ATLANTA — Bogdan Bogdanovic is tired of losing.
In what seems a rather strange twist, he believes the Atlanta Hawks can make him a winner in the NBA.
"This is a perfect group for success," Bogdanovic said. "I can see only a bright future here."
The sharp-shooting guard was the prize of Atlanta's hefty class of recently signed free agents, a group that included Kris Dunn, Danilo Gallinari and Rajon Rondo.
They're joining one of the league's most intriguing teams, a franchise that has gone through a complete overhaul the past three seasons but now feels it is poised for major success.
Gallinari, 32, was thrilled when the Hawks made a big pitch for him, even accepting an expected role coming off the bench after starting most of his career.
"The young guys we've got are very, very good," said Gallinari, who agreed to a three-year, $61 million deal. "If I didn't believe in these young guys, I wouldn't have picked the A-T-L. I really believe in the group that we've got. My focus since I've been playing basketball is winning. Whatever the coach wants me to do and needs me to do win, that's what I'm going to do."
Bogdanovic is certainly eager to win after spending the past three seasons with the Sacramento Kings, who haven't finished above .500 or made the playoffs since 2006.
When the Kings signaled they didn't plan any major additions, Bogdanovic was ready to move on. The Hawks signed the 28-year-old restricted free agent to a four-year, $72 million offer sheet, which Sacramento declined to match.
Bogdanovic feels like he's a perfect fit for an Atlanta backcourt led by the face of the franchise, point guard Trae Young, who averaged 29.6 points and was voted an All-Star Game starter in just his second NBA season.
The Hawks are looking for someone to take a bit of the load off Young, perhaps by handling some of the playmaking duties and creating easier chances for the budding superstar. Likewise, a 3-point weapon such as Bogdanovic should provide Young with a lot more options.
"We're going to mesh perfectly, especially offensively," predicted Bogdanovic, who averaged a career-best 15.1 points a game last season while shooting 37% from beyond the arc. "He's an unbelievable shooter, and I'm an unbelievable shooter. We can both handle the ball. He's a little bit better at driving the ball into the paint, which is going to get us a lot of open shots.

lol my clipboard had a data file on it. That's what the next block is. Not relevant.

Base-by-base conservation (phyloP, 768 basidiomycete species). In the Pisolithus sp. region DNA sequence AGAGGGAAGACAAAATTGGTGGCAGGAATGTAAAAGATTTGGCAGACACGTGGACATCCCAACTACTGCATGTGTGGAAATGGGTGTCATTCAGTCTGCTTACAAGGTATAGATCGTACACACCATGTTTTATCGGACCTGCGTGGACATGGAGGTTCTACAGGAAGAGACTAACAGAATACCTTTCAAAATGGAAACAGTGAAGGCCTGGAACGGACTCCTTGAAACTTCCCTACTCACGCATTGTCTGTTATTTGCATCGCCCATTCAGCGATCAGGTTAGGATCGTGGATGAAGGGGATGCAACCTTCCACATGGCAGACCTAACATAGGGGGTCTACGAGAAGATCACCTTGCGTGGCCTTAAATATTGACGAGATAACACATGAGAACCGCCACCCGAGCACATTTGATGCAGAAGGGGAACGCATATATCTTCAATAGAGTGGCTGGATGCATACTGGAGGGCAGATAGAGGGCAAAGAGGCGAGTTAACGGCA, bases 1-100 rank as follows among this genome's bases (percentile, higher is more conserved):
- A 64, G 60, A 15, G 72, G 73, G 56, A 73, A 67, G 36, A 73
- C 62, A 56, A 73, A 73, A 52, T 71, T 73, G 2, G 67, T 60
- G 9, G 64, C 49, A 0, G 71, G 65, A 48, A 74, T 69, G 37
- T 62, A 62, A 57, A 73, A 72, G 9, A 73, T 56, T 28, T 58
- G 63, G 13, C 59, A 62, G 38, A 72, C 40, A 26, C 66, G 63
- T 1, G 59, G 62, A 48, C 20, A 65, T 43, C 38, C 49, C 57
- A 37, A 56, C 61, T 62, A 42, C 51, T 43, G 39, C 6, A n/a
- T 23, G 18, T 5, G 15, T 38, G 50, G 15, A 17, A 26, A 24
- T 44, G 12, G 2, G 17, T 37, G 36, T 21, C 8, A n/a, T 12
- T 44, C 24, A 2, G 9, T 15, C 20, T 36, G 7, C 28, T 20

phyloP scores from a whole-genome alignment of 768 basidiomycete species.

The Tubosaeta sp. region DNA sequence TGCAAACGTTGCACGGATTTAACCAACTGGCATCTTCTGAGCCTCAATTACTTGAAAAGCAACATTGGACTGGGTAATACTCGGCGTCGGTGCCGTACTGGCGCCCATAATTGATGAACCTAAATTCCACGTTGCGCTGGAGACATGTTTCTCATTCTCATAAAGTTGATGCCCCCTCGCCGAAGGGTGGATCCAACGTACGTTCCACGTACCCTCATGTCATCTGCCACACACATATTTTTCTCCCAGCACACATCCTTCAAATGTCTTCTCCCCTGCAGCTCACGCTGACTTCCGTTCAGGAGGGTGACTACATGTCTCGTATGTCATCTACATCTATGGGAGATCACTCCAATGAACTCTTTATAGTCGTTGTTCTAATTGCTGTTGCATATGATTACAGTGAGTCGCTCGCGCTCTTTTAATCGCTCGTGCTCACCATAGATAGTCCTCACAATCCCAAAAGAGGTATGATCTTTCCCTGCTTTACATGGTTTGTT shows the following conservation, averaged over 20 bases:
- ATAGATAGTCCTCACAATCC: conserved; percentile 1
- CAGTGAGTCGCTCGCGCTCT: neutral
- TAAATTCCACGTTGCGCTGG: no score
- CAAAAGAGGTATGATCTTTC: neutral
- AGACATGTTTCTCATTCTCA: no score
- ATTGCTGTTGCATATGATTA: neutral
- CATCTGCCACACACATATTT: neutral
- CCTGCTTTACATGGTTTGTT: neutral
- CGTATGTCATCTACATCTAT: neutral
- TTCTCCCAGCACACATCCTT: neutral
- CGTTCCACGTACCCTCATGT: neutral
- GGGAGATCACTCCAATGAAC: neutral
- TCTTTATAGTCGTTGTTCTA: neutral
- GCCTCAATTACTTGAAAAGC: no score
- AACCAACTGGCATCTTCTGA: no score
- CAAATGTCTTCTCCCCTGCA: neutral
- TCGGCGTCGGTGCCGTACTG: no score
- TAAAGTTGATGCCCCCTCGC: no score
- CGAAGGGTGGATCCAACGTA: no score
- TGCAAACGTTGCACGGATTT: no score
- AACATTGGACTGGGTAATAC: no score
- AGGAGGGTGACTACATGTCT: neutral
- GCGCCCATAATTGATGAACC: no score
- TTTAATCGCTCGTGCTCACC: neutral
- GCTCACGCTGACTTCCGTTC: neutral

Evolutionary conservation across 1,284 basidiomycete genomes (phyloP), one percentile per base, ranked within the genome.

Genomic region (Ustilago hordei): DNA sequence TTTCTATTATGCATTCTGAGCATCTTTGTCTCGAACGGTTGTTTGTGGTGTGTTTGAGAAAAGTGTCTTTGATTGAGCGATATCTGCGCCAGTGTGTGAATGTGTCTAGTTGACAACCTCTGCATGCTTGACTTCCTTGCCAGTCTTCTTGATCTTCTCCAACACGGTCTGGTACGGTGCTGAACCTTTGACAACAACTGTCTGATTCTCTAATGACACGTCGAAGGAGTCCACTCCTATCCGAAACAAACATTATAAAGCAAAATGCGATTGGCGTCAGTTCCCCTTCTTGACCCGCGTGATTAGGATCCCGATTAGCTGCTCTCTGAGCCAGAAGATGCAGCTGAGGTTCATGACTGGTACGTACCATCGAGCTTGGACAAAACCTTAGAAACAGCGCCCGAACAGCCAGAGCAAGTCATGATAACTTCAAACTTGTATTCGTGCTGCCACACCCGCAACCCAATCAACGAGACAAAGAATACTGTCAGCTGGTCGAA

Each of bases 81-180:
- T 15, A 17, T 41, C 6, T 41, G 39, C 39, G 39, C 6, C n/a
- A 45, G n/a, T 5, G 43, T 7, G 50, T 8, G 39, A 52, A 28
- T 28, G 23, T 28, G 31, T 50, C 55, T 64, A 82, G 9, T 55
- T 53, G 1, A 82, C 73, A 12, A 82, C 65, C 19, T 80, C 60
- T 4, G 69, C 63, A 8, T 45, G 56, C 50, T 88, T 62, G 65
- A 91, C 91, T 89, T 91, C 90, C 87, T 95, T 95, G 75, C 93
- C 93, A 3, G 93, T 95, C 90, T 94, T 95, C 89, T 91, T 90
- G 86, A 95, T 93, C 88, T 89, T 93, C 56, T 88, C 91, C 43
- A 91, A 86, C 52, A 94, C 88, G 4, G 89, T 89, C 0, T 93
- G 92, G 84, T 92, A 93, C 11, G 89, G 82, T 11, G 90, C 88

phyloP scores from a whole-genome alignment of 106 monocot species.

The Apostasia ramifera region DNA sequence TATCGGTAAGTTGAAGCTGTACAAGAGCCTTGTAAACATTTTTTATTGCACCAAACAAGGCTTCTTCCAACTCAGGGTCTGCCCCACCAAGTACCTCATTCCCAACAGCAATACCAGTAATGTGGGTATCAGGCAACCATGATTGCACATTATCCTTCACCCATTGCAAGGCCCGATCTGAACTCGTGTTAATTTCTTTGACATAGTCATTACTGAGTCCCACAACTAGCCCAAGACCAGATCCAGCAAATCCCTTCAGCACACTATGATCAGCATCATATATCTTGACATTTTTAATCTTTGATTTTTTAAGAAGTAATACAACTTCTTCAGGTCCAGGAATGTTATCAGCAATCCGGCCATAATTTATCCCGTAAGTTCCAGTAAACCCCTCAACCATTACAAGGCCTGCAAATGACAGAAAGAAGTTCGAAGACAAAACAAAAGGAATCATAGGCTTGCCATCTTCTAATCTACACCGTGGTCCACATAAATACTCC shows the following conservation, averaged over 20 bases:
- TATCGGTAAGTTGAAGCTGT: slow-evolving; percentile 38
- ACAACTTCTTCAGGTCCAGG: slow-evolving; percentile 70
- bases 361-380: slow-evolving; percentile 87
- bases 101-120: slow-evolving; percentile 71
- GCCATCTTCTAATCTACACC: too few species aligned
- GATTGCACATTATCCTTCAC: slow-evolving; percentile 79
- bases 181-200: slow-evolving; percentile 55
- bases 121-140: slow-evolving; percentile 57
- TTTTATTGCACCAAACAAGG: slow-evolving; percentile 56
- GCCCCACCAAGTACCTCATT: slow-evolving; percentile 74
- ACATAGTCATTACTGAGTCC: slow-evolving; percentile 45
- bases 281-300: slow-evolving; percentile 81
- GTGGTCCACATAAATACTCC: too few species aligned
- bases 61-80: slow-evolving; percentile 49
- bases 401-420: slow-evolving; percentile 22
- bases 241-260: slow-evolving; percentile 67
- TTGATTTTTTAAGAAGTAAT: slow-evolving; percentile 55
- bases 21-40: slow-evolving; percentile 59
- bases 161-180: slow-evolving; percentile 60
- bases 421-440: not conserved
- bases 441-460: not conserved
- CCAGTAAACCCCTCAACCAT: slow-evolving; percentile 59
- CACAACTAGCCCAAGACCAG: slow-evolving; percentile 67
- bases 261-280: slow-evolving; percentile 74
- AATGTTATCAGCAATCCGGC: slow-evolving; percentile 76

"I think teams are really going to be in trouble trying to guard us together."
While the Hawks are hopeful Bogdanovic is just entering the prime, Gallinari is a little further along in his career and willing to take on a bit of a different role.
Atlanta valued the 6-foot-10, 233-pounder not just for his versatility — he averaged 18.7 points for the Oklahoma City Thunder last season and can play both forward positions as well as shooting guard — but his willingness to work with young players such as John Collins, De'Andre Hunter, Kevin Huerter and Cam Reddish.
Rondo is likely to fill a similar role with Young, not only providing valuable point guard minutes off the bench but serving as his mentor.
"When you're a veteran and speak to a lot of these young players, teach them a lot of things, it's amazing to me the way they're able to translate that to the court," Gallinari said. "If they listen and do what you say, they're going to get better game by game."
Hunter, the Hawks' top draft pick in 2019, is thrilled to have a player such as Gallinari pushing him to improve — even if it possibly means less time on the court.
"That's how you get better: competing with guys," Hunter said. "The playing time will work itself out. You can't worry about that. Just come in and do what you're supposed to do. It's in the coach's hands after that."
The Hawks haven't been to the playoffs since 2017, two seasons removed from their surprising run to the Eastern Conference title series. Gallinari believes this team is capable of something special as well.
"The only goal is to take this team to the postseason," he said. "And not just to get there. We need to do some damage when we get to the postseason."